How will the Volkskantine’s snack bar prices and the Mealprep Café be paid for, if the total bill is not passed on to the consumer? Currently, through a piecemeal approach: by volume, by social return on investments from the business community, through compensation for guiding some of the employees into work, through a voluntary surcharge for those who can pay a little more, and by funds and donations.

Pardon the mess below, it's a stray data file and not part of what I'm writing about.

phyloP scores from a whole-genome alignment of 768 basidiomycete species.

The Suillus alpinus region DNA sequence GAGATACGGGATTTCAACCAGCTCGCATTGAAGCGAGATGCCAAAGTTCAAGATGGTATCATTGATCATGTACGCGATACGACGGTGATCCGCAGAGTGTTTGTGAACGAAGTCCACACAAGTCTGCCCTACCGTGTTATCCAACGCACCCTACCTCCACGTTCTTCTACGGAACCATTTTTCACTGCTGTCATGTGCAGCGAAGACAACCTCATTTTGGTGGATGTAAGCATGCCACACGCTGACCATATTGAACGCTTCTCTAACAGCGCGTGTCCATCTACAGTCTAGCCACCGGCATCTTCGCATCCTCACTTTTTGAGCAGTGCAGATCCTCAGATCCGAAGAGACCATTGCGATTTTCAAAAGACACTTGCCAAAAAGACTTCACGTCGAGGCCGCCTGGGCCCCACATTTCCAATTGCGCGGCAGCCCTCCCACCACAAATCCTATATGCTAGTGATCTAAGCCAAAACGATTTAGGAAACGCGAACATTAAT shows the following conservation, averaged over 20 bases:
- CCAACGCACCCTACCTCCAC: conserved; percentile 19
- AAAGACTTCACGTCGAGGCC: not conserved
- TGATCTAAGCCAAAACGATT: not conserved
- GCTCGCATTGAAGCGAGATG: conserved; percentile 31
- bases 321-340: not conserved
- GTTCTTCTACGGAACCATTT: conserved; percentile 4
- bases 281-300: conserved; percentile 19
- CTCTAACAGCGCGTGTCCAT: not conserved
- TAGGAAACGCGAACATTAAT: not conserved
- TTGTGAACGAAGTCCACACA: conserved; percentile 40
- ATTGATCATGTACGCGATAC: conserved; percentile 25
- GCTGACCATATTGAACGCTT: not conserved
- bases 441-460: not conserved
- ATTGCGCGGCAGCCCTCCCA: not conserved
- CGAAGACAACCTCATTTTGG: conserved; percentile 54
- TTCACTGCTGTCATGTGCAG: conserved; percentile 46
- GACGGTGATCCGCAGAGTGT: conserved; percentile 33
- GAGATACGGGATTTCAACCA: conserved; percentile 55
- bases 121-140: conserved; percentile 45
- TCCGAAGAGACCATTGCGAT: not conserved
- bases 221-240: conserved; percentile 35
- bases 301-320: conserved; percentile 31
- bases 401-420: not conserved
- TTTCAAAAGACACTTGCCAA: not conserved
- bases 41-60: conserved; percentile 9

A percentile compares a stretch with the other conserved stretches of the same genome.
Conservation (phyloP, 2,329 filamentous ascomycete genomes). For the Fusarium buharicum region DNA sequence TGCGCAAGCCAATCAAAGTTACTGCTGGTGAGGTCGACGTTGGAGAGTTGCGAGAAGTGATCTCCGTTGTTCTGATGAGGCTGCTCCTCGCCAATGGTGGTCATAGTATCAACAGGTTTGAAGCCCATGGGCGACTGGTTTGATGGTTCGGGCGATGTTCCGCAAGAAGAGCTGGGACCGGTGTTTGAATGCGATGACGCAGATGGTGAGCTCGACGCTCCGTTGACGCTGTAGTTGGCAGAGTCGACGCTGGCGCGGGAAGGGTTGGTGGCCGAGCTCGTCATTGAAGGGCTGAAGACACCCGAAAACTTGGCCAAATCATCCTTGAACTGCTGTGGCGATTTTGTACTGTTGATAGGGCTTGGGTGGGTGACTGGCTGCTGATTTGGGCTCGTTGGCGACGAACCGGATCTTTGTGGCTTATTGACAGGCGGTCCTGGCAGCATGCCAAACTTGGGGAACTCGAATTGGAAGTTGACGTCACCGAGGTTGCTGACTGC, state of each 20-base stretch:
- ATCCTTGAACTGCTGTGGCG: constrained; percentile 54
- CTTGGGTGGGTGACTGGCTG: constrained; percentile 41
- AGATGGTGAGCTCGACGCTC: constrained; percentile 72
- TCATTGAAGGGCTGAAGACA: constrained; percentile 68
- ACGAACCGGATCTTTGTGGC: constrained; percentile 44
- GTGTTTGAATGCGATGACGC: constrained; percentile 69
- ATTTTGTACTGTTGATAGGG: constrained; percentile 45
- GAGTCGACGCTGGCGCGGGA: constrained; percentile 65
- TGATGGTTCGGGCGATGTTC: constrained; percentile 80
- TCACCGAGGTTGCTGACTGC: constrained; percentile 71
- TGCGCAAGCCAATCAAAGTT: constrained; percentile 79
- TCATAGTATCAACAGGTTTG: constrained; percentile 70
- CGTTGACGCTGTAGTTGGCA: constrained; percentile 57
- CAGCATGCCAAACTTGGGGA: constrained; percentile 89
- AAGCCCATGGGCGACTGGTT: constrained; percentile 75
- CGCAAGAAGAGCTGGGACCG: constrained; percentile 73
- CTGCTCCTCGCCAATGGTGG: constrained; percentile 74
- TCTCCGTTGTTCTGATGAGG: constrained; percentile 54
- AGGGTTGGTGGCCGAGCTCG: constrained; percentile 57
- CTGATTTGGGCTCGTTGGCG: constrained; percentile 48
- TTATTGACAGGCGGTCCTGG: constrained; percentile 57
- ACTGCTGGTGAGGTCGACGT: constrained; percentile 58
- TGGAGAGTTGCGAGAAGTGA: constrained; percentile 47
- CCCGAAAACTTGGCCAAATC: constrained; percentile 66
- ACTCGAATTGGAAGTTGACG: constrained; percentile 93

Coordination between progressive initiatives is essential for further steps towards a public food sector to be taken. For instance, civic initiatives that buy up land to lease at use value to regenerative farmers, like the Slangenburg care farm in Doetinchem, where free vegetables for 250 vulnerable families are grown all year round, based on the principle of “Community Supporting Agriculture”. Unlike with “Community Supported Agriculture”, where a group of well-off citizens collectively supports a farm, the farmer in this case becomes a social producer. In addition, cooperative supermarkets – collectively owned by thousands of members – are being developed in several Dutch cities, modelled on La Louve in Paris and Park Slope in New York. Every month, each participant works four hours voluntarily in the supermarket, eliminating staff costs and making products on average 30 per cent cheaper. In short, there is movement.